Mixed Correlation Phases In Elongated Quantum Dots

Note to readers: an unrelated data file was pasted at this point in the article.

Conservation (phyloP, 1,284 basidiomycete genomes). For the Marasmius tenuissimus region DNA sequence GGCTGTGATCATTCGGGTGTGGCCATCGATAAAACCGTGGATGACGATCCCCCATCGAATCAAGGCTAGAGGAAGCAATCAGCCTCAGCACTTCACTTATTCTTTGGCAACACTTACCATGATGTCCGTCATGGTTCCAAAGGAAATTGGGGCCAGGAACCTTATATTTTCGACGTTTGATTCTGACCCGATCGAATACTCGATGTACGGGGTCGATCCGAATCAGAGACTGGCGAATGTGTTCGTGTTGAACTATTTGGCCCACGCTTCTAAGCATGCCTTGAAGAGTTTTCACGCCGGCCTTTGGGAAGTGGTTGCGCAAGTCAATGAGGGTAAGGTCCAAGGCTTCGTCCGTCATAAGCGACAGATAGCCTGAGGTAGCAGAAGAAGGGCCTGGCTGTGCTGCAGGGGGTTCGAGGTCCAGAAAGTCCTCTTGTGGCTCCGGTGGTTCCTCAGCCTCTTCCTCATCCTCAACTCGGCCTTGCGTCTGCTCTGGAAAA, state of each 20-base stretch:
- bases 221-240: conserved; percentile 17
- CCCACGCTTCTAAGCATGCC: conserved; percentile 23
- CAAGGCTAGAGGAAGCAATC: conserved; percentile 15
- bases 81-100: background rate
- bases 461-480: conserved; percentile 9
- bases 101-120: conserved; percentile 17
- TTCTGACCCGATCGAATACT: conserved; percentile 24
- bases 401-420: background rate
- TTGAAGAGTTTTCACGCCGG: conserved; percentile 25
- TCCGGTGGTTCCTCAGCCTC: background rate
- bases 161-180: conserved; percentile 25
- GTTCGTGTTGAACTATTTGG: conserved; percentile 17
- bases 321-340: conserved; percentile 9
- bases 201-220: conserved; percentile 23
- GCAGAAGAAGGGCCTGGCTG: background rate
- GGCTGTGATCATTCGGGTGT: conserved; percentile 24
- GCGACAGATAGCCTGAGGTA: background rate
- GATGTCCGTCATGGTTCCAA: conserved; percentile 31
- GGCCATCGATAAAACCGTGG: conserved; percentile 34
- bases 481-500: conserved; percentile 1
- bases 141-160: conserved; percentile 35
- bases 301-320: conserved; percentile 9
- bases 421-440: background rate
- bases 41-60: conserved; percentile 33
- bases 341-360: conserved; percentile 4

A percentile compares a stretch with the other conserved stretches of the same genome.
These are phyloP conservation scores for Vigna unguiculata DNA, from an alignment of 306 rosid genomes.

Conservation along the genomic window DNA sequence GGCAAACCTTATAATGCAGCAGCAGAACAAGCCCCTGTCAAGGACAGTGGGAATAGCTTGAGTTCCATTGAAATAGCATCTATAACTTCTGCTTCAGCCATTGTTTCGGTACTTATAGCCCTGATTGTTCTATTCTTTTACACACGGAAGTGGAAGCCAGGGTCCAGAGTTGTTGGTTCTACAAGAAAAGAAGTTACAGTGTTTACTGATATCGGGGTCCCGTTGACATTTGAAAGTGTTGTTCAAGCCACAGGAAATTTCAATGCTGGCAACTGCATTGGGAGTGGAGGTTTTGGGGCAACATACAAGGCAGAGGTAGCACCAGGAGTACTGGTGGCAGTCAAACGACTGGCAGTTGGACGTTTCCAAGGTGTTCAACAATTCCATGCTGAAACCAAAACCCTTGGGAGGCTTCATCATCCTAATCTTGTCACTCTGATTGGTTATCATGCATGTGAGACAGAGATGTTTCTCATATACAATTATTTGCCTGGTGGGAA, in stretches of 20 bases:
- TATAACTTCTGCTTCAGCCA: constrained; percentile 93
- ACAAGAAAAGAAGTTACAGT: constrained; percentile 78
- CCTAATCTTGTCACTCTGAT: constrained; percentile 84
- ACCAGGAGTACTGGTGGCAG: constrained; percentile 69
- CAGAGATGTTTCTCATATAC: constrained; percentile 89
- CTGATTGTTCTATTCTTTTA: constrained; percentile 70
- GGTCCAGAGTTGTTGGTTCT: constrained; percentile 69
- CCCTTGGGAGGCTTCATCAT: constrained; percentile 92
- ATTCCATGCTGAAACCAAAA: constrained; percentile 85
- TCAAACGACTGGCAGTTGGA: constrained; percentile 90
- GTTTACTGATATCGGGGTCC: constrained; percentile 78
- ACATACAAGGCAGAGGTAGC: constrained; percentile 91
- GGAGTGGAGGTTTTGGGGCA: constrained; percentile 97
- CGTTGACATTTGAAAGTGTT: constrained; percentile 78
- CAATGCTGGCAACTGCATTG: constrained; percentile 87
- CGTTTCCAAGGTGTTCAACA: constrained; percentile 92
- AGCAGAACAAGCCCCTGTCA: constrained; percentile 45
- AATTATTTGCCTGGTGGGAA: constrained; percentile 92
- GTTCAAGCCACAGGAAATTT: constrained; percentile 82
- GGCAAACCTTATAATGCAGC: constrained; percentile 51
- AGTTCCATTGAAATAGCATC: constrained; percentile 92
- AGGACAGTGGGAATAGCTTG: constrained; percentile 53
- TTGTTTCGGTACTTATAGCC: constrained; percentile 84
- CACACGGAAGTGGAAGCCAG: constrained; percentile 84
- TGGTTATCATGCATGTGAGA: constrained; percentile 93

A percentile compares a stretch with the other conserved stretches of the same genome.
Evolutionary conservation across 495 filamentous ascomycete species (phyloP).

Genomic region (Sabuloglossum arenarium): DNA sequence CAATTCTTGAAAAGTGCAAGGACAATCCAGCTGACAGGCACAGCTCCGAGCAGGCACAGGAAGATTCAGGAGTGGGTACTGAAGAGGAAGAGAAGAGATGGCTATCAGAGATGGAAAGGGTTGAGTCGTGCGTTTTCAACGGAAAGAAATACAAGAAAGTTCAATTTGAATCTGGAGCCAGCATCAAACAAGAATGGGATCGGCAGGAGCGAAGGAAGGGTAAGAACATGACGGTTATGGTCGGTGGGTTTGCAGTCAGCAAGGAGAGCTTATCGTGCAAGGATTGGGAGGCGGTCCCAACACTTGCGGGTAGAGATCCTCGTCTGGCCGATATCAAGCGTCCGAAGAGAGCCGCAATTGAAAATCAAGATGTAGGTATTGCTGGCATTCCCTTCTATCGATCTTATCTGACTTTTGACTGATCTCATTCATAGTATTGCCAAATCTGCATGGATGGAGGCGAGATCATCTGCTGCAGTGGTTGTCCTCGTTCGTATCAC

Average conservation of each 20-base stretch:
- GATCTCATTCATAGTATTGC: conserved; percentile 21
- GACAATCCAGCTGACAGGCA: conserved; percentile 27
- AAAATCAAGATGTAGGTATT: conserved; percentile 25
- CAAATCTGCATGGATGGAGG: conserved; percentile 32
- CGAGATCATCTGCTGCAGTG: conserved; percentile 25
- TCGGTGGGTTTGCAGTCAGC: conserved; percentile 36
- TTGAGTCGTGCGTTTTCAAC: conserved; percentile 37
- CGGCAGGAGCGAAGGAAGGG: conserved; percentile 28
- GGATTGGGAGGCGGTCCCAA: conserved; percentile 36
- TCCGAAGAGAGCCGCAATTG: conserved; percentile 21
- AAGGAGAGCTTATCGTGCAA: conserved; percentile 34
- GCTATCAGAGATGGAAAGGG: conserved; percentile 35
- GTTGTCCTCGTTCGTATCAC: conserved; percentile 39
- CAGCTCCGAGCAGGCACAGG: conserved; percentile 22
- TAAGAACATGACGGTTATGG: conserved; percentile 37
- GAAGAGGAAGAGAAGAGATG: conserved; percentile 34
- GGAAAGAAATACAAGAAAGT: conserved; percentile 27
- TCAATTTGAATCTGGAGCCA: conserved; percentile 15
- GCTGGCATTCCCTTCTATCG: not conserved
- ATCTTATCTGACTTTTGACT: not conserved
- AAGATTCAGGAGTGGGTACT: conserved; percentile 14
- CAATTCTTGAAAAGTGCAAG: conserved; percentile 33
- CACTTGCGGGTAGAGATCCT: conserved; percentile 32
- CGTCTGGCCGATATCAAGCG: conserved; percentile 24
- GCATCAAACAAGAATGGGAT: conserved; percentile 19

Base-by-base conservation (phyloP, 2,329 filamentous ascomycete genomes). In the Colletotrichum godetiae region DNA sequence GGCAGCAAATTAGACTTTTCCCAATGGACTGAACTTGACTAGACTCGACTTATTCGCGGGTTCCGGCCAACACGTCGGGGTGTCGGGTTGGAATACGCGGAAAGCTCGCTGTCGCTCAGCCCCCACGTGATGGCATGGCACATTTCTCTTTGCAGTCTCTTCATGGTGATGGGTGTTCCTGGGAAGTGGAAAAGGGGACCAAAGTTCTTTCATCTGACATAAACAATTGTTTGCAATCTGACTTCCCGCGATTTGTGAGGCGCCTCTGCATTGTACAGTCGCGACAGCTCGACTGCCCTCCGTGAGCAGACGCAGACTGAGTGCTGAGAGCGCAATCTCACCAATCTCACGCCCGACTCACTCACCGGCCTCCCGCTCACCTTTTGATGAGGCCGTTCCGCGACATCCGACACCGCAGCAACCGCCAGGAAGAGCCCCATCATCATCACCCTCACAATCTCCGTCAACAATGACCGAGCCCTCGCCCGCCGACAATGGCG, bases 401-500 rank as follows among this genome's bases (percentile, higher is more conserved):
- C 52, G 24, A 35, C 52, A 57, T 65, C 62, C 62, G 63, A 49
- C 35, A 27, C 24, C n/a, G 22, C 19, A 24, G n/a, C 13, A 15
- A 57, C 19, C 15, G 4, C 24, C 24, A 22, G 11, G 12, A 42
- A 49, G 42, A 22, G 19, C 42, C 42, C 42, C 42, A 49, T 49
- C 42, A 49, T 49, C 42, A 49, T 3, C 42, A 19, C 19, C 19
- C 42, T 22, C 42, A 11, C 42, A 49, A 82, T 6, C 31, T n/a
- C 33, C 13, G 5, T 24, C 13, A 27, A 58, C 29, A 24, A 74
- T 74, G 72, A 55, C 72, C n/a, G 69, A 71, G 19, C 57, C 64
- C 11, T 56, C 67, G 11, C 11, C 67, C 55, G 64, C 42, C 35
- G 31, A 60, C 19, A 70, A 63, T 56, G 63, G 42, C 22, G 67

Ana Ballester Nanorods (NRs) are an elongated variant of quantum dots (QDs) with a highly anisotropic confining potential. These nanostructures constitute the bridge between zero-dimensional QDs and one-dimensional quantum wires (QWs). Nanodumbbells (NDs) are another type of elongated structures. These structures are NRs sandwiched between two spherical caps, typically of a different material. The theoretical study of colloidal semiconductor NRs and NDs is of particular interest because of the ability to synthesize these kinds of nanostructures with precise size and shape control [1,2]. The unusual long length of the NRs leads to characteristic profiles of the electron density distribution in the NR growth direction, which depend on the ratio among the NR length and the number of electrons populating the conduction band of the nanostructure. In the case of diluted N-electron NRs, the particles are distributed in an ordered way forming a Wigner crystal [3]. The Coulomb energy predominates so that correlations dominate the electronic structure. In the opposite limit, the particles interact weakly and the kinetic energy dominates the Coulomb repulsion. Then, the so-called Fermi-liquid phase appears [4]. The transition to the Fermi liquid goes through an intermediate phase (called charge-density wave within the local spin-density-functional theory) which can be considered as a partially melted Wigner molecule [5]. In this contribution, we present a comprehensive study on the electron density distribution in both, NRs under applied electric fields and nanodumbbells. We show that two of the above-mentioned phases may coexist simultaneously in the same structure – but in different regions – giving rise to new phases that we refer to as mixed correlation phases [6]. [1] X. Peng, L. Manna, W. Yang, J. Wickham, E. Scher, A. Kadanich, and A. P. Alivisatos, Nature (London) 404, 59 (2000); S. Kan, T. Mokari, E. Rothenberg, and U. Banin, Nature Mater. 2, 155 (2003). [2] J. E. Halpert, V. J. Porter, J. P. Zimmer, and M. G. Bawendi, J. Am. Chem. Soc. 128, 12590 (2006). [3] J. Planelles, M. Royo, A. Ballester, and M. Pi, Phys. Rev. B 80, 045324 (2009). [4] V. Filinov, M. Bonitz, and Yu. E. Lozovik, Phys. Rev. Lett. 86, 3851 (2001). [5] M. Koskinen, M. Manninen, and S. M. Reimann, Phys. Rev. Lett. 79, 1389 (1997). [6] A. Ballester, J. M. Escartín, J. L. Movilla, M. Pi, and J. Planelles, Phys. Rev. B 82, 115405 (2010).